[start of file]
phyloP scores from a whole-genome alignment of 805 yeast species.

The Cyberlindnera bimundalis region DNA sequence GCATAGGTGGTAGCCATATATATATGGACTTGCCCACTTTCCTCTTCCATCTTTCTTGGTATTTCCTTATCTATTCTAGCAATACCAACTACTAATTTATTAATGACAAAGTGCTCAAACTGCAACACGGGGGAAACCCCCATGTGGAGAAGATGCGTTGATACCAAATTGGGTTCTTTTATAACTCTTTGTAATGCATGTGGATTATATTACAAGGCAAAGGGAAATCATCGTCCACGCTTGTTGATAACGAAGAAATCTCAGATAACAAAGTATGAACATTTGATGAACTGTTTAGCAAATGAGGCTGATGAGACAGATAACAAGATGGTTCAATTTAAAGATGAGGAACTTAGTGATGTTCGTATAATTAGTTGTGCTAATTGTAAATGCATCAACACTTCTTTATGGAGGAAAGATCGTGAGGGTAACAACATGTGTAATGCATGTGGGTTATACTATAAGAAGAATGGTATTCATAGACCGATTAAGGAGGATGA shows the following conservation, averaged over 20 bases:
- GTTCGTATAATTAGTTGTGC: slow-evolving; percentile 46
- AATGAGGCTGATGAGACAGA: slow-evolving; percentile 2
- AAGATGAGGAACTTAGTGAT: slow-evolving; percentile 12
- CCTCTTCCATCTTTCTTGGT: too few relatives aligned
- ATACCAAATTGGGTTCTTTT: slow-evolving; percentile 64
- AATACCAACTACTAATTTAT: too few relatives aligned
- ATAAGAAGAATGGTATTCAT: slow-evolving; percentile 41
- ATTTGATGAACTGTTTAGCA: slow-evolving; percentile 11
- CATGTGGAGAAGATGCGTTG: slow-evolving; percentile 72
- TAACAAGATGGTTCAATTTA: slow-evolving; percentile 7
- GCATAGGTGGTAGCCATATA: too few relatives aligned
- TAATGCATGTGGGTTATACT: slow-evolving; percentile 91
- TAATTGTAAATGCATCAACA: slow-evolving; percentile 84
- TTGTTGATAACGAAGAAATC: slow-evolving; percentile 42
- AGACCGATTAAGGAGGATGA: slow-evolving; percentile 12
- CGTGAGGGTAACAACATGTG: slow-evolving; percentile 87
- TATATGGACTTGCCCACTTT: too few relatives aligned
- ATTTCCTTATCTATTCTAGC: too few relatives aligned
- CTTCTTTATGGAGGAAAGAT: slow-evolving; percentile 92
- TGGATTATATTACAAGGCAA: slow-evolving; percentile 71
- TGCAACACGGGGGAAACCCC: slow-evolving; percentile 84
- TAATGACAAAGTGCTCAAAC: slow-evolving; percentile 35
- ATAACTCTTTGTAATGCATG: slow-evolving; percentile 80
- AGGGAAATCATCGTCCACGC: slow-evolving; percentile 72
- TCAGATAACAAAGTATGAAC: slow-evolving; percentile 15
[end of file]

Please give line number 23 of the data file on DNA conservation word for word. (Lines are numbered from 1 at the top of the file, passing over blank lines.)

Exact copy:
- TGCAACACGGGGGAAACCCC: slow-evolving; percentile 84